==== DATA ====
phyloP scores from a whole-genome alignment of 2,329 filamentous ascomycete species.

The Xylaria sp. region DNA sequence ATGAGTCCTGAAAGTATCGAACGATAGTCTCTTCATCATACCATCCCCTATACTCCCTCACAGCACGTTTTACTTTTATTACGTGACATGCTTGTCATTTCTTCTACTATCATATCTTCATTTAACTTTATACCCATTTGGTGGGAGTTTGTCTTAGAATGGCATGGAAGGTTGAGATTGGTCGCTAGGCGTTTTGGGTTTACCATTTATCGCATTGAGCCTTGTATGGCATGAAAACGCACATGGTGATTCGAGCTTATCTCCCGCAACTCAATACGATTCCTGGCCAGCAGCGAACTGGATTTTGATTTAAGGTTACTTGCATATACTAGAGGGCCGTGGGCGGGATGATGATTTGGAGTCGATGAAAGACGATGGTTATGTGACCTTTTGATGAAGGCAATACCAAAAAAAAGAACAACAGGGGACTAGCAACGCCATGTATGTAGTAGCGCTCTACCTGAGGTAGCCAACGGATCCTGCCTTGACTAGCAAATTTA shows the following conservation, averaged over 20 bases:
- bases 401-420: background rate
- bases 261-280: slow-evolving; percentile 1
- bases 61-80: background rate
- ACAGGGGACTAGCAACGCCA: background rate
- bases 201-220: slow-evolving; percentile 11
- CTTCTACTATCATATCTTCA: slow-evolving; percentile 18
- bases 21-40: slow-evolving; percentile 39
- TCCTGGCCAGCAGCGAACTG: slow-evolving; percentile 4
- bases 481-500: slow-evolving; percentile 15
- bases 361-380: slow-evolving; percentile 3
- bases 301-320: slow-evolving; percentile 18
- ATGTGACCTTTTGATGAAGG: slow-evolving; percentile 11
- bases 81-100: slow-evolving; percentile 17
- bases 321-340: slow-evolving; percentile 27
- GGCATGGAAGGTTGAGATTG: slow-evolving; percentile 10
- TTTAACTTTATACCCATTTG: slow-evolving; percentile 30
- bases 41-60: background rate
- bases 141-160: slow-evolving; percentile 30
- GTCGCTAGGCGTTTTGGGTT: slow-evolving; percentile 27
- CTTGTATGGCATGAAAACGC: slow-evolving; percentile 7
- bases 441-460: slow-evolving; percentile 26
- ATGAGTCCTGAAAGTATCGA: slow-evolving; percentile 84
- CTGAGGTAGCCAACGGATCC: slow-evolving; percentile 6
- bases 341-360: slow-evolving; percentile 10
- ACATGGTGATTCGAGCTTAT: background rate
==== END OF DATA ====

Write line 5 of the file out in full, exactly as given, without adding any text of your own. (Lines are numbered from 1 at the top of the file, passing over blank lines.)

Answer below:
- bases 61-80: background rate